Understanding Mortgage Putback

5 mins read
by Angel One

Understanding Mortgages – An Overview

A mortgage refers to a loan that is taken on such that an individual can purchase or maintain real estate which may be in the form of a home or land. Under a mortgage agreement, the borrower acquiesces to pay the lender over time in the form of regular payments that are split across a principal and an interest. The real estate under consideration serves as collateral that is used to secure the loan.

In order to be approved for a mortgage, there are several requirements that you must fulfil. Provided you are approved, you may be granted a mortgage that permits you to access the real estate you had your heart set on. That being said, there exist certain scenarios under which a mortgage application that had previously been approved may be redacted. A mortgage putback becomes relevant against this backdrop.

Mortgage Putback – Definition

A mortgage putback is a term used to refer to the forced repurchase of a mortgage that is initiated by the mortgage originator. This entity reclaims the mortgage from the individual currently holding the security that has been mortgaged. A mortgage security in this scenario refers to a mortgage-backed security (or MBS).

The need for a mortgage putback primarily arises in instances of fraudulent findings or in the event that the origination documents are faulty. This could be due to the creditworthiness of the mortgagor being misrepresented or the property’s appraised value being incorrect.

Examining the Scope of a Mortgage Putback

In order to understand the scope of a mortgage putback, consider the role of mortgage-backed security (or MBS). This investment operates in a manner that is similar to a bond in that it is composed of a series of home loans that have been purchased from banks that were responsible for issuing them. These home loans are then repackaged and sold in the form of a single security that investors are entitled to purchase. MBS investors are the recipients of payments which are actually the mortgage payments that homeowners pay towards their loans.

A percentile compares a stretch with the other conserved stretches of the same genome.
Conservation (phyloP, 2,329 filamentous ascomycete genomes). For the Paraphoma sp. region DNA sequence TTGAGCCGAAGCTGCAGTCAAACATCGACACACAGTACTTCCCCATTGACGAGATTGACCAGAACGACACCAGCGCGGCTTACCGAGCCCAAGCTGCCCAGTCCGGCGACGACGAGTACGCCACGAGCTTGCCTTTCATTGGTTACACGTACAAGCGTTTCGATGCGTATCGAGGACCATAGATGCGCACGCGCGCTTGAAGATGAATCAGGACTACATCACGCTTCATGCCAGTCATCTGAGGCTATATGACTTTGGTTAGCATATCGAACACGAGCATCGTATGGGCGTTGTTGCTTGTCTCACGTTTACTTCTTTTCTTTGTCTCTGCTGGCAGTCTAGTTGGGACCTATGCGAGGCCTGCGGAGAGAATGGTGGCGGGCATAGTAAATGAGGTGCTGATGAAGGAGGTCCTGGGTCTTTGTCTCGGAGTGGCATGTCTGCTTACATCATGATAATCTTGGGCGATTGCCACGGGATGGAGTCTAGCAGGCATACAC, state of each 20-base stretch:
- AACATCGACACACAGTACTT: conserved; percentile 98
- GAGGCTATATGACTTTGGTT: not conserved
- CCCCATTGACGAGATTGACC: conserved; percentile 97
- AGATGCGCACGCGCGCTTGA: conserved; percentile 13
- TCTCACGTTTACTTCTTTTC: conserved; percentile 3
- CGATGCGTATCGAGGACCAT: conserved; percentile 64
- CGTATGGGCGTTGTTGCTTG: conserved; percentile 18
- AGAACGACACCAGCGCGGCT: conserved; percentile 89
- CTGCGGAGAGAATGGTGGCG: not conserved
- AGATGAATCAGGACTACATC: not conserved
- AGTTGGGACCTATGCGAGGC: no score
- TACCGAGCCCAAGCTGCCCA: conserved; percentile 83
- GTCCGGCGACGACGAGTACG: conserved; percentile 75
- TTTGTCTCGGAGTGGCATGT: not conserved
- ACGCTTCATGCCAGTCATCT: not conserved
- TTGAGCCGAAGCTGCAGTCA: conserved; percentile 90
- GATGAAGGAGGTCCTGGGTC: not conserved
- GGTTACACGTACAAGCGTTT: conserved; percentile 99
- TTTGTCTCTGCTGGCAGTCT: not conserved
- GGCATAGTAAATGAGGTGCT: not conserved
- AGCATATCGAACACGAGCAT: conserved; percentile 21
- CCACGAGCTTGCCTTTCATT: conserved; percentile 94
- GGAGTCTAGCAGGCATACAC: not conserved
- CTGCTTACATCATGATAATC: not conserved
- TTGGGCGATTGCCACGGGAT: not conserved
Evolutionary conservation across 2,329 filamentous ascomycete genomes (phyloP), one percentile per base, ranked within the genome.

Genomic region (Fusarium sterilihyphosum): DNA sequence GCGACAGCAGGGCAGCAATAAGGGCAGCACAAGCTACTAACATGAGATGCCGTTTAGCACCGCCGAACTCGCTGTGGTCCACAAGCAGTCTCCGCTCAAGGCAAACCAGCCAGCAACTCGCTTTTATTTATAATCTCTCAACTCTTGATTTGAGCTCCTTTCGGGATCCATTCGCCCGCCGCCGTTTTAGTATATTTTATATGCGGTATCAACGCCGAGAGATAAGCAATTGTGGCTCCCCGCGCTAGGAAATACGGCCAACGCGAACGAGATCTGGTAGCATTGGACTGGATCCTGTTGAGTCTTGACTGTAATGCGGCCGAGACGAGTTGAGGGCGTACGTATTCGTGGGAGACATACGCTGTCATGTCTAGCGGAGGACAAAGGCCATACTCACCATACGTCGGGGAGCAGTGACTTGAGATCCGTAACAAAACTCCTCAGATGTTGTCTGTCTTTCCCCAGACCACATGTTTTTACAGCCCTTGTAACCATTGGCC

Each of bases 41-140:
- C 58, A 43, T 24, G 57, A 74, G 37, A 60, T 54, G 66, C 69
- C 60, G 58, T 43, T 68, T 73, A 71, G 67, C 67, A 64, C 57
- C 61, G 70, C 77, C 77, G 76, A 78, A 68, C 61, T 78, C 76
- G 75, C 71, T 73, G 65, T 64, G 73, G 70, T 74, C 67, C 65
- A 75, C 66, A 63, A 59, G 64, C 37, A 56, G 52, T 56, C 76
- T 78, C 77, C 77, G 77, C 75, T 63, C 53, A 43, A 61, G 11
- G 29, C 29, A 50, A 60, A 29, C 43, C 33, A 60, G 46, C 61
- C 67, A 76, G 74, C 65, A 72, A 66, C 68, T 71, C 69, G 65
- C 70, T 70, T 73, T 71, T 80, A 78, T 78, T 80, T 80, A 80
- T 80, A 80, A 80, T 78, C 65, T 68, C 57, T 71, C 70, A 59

A mortgage originator refers to the primary mortgage lender who could either be a mortgage banker or a mortgage broker. Mortgage originators are entitled to sell their holdings in mortgages to investors and by doing this they can earn an immediate payout. This removes the risk that they would otherwise be exposed to and can clear up their balance sheet such that they can allocate more mortgages. If this is the case, investors can proceed to collect the payments they are owed from the borrowers over the course of their mortgages. The unfolding of this entire process is termed as selling mortgage-backed securities (or MBSs).

A mortgage putback arises in instances of an investor being under the impression that one or more underlying mortgages operating within mortgage-backed security has an issue. This issue is capable of adversely impacting the payment stream for the investor if a borrower happens to default on their loan. If the investor is under the impression that a portion of the mortgage has been misrepresented and that there will be adverse repercussions felt by them, they may set in motion a mortgage putback. This scenario would require the originator of the loan to repurchase the mortgage and remove the risks that the investor might otherwise expose themselves to.

Examining the Historical Past of Mortgage Putbacks

2008 witnessed the American real estate market crash followed by a series of financial crises. Tethered to these crises were mortgages and mortgage-backed securities (or MBSs) that had been spread across the financial system. However, the validity of a large chunk of the mortgages and documents considered were questionable in terms of the lending standards applicable, the extent to which the income had been verified and the appraisal values that had been listed.

A number of mortgage security holders demanded that mortgage originators apply mortgage putbacks in the event that they hadn’t done their due diligence or had committed frauds outright. Mortgages that were toxic as well as those that were likely to lapse were grouped together with other mortgages and resold to investors in the form of MBSs. When the borrowers who held such mortgages began to miss their payments or defaulted, buyers and investors who held those mortgages began to seek out information pertaining to the loan originators to understand the transactions more deeply.

Even in instances when a mortgage putback claim was followed up on once discrepancies or potential fraud were discovered, originators didn’t always have the resources needed to reimburse investors as their assets may have already been expended.

Moreover, following the subprime mortgage crisis, some originators began to claim that they were defrauded by borrowers. In scenarios such as these where the courts deemed that the originators acted in good faith while the borrowers falsified information, the putback claims were denied.

Lessons Learned

After having acquainted yourself with mortgage putbacks as well as the crises that transpired in 2008 following the misuse of mortgage-backed securities, you must recognise the importance of due diligence. Moreover, you must understand the importance of investing only the money that you can afford to lose. Overextending yourself can prove to have major repercussions.